For hundreds of years, the people of Tundergarth had lived at peace with the solitary dragon that lived in the pool of the Waters of Milk.  A fat bullock every few weeks was all the dragon required, and the people and rulers were more than happy to concede.  Matilda also thought this fair.  The queen, who had instituted a series of improvements to the castle and the people, had befriended the lonely dragon, and visited him frequently.

But Angus Og was a greedy and ambitious man, and not given to listening to the advice of others.  Angus Og decreed that the dragon should not have a single one of his bullocks, and that was when the trouble began.  Angus Og's actions cause the dragon to starve, making the dragon so angry that for the first time in his life, he shoots flame from his nostrils.  Eventually, despite the entreaties of his advisors and the pleas of Matilda, Angus Og hires a knight to kill the dragon.  The knight does so, but then Angus Og refuses to pay him the promised fee.  The knight retaliates by reuniting the dragon's severed head to his body, bringing the dragon back to life.  Angus Og still refuses to allow the dragon any of his bullocks -  the man is the epitome of a slow study - but after a few clever actions by the queen, sees the error of his ways and capitulates to a happily ever after ending.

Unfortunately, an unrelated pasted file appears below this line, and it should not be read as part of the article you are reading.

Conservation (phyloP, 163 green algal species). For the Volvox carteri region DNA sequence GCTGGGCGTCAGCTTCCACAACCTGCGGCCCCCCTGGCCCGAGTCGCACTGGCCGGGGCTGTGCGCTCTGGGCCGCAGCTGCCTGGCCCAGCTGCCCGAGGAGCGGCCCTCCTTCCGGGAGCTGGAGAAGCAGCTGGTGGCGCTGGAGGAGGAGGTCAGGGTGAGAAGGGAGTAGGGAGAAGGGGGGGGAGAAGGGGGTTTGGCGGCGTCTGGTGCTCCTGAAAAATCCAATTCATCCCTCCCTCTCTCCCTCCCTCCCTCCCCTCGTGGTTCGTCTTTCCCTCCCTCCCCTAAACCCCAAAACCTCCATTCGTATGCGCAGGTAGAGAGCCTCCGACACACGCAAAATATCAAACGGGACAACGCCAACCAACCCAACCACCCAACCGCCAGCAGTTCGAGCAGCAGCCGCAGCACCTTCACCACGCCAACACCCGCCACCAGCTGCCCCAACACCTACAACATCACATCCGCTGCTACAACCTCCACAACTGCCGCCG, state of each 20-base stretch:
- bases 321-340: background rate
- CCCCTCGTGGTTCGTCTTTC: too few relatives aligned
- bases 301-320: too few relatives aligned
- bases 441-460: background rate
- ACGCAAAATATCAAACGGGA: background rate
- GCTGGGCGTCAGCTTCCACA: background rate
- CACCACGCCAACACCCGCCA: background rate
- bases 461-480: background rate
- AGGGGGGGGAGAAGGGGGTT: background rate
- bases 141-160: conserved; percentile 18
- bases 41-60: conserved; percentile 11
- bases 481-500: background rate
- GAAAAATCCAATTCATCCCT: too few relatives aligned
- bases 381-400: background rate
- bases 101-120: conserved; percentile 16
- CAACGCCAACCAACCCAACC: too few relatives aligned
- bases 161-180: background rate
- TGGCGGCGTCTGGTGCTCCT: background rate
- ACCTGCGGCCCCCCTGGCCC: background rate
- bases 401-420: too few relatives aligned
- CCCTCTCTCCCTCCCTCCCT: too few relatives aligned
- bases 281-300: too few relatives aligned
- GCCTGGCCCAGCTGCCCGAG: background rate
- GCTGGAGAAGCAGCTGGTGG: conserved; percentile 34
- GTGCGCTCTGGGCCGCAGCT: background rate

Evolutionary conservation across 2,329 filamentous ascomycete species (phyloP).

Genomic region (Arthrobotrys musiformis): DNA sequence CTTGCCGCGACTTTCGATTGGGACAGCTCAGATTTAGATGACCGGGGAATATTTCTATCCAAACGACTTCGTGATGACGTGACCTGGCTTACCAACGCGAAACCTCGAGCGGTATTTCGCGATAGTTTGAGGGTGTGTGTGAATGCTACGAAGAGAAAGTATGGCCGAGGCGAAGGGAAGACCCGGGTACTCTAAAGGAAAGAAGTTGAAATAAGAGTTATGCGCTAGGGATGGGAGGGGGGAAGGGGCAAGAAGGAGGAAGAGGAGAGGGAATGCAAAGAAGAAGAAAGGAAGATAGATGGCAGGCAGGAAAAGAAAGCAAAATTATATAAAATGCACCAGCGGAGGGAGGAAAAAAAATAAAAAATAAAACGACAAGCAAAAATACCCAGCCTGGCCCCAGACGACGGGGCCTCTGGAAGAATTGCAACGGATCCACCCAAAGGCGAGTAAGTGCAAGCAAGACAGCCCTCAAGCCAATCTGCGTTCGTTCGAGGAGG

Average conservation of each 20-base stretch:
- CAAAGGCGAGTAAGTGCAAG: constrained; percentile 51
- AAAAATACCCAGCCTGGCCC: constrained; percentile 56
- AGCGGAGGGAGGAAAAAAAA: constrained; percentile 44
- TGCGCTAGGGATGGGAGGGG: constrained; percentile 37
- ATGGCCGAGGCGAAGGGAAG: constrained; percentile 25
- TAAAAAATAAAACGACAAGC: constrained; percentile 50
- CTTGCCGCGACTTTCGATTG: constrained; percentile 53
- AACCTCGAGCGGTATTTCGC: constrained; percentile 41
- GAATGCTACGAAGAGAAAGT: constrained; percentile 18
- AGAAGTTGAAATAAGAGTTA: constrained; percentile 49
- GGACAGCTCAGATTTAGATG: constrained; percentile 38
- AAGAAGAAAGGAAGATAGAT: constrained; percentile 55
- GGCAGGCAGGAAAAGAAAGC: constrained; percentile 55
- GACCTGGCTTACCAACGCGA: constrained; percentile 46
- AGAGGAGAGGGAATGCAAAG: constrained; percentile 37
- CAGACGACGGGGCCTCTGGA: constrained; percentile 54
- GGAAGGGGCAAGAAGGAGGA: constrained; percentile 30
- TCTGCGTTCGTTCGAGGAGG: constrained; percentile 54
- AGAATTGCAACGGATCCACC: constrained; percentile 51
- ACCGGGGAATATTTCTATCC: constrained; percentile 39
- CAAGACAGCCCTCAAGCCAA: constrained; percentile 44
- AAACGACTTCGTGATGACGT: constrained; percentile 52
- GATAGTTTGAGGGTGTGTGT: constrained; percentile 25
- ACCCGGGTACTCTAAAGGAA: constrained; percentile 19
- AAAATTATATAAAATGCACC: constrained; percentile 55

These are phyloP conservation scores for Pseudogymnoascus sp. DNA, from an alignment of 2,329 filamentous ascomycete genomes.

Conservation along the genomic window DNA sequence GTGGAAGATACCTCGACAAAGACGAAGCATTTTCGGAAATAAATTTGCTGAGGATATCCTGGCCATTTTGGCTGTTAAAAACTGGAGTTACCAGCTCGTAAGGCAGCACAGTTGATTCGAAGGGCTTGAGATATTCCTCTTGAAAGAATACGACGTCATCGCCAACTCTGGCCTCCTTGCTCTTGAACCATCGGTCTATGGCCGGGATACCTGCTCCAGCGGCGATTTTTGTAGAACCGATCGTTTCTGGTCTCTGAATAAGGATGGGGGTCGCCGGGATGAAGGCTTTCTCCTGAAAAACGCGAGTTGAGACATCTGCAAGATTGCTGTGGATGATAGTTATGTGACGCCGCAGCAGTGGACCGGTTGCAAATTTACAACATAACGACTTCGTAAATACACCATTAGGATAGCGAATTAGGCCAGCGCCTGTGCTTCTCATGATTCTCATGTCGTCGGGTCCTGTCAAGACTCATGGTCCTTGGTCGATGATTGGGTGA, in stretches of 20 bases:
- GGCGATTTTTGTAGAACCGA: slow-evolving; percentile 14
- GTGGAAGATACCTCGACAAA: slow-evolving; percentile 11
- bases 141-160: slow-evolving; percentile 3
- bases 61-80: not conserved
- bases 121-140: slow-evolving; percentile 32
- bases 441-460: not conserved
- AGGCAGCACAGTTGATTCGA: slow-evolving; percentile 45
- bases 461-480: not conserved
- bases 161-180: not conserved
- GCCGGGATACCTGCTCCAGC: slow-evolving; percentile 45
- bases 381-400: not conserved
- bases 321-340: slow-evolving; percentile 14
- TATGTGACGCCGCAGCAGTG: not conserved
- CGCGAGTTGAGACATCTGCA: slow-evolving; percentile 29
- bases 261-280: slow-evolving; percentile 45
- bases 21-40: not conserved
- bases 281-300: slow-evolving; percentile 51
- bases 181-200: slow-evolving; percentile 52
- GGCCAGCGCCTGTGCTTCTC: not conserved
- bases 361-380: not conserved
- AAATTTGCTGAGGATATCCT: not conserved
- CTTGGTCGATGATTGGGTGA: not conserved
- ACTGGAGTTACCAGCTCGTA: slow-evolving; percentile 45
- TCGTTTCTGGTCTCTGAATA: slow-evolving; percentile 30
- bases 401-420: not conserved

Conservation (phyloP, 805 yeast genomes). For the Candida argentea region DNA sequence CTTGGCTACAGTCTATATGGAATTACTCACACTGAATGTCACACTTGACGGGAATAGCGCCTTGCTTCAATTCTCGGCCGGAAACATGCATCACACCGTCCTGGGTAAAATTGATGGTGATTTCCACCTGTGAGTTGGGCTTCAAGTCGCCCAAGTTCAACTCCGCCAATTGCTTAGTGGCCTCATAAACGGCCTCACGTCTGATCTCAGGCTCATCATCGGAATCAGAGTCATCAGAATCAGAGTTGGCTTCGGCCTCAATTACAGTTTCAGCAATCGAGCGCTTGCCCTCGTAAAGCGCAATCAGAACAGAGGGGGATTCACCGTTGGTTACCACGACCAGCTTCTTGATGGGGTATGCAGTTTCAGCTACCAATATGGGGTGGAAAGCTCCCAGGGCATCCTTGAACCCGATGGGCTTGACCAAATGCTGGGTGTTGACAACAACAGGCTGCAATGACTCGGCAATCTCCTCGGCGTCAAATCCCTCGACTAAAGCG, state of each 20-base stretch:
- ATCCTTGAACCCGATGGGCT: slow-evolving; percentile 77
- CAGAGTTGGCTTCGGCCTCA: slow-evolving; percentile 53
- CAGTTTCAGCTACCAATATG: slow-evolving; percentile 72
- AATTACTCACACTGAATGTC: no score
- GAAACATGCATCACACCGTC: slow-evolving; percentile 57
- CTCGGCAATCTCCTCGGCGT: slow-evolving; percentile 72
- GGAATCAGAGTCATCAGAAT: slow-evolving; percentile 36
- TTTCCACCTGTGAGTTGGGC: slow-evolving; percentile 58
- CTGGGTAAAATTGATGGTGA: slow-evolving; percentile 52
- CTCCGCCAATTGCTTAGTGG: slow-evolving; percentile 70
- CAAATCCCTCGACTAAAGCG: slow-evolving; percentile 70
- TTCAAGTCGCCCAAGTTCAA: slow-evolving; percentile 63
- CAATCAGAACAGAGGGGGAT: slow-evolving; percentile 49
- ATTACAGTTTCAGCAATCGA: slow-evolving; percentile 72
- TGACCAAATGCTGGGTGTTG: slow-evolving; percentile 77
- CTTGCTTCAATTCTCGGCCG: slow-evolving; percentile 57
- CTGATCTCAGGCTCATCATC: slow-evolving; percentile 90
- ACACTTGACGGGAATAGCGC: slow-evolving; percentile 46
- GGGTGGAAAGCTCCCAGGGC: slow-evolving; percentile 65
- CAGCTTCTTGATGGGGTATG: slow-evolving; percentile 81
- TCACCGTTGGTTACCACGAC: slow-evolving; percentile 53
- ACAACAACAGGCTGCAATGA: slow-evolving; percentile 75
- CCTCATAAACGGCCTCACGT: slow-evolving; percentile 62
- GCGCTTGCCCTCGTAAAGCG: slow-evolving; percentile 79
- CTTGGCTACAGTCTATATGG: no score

Godden and Baynes both applied a great deal of research to this book, but never to the detraction of the story. The Scottish mythology of dragons is in full display, and life in medieval times is accurately portrayed, from the wooden castle to the cotter's children. Scottish terms abound, their definitions seamlessly woven into the tale being told.  Baynes intricate illustrations, both color and black-and-white, support the text perfectly.  A wonderful read and read-aloud.

The Dragon of Og cover art at Amazon

Question #4:

A young girl lives with her widowed mother in a small town.  The mother takes in sewing to make a living.  The girl wins a pumpkin and the mother bakes some pies with it.  A prize is involved.  Maybe 1960s?

Anyone recognize this one?

It's A Golden Coach for Callie Rose by Martha Gwinn Kiser, illustrated by Gloria Gaulke, originally published in 1964.

Monday, March 16, 2015

The Perfect Match of Author and Illustrator: John Bellairs and Edward Gorey

The Curse of the Blue Figurine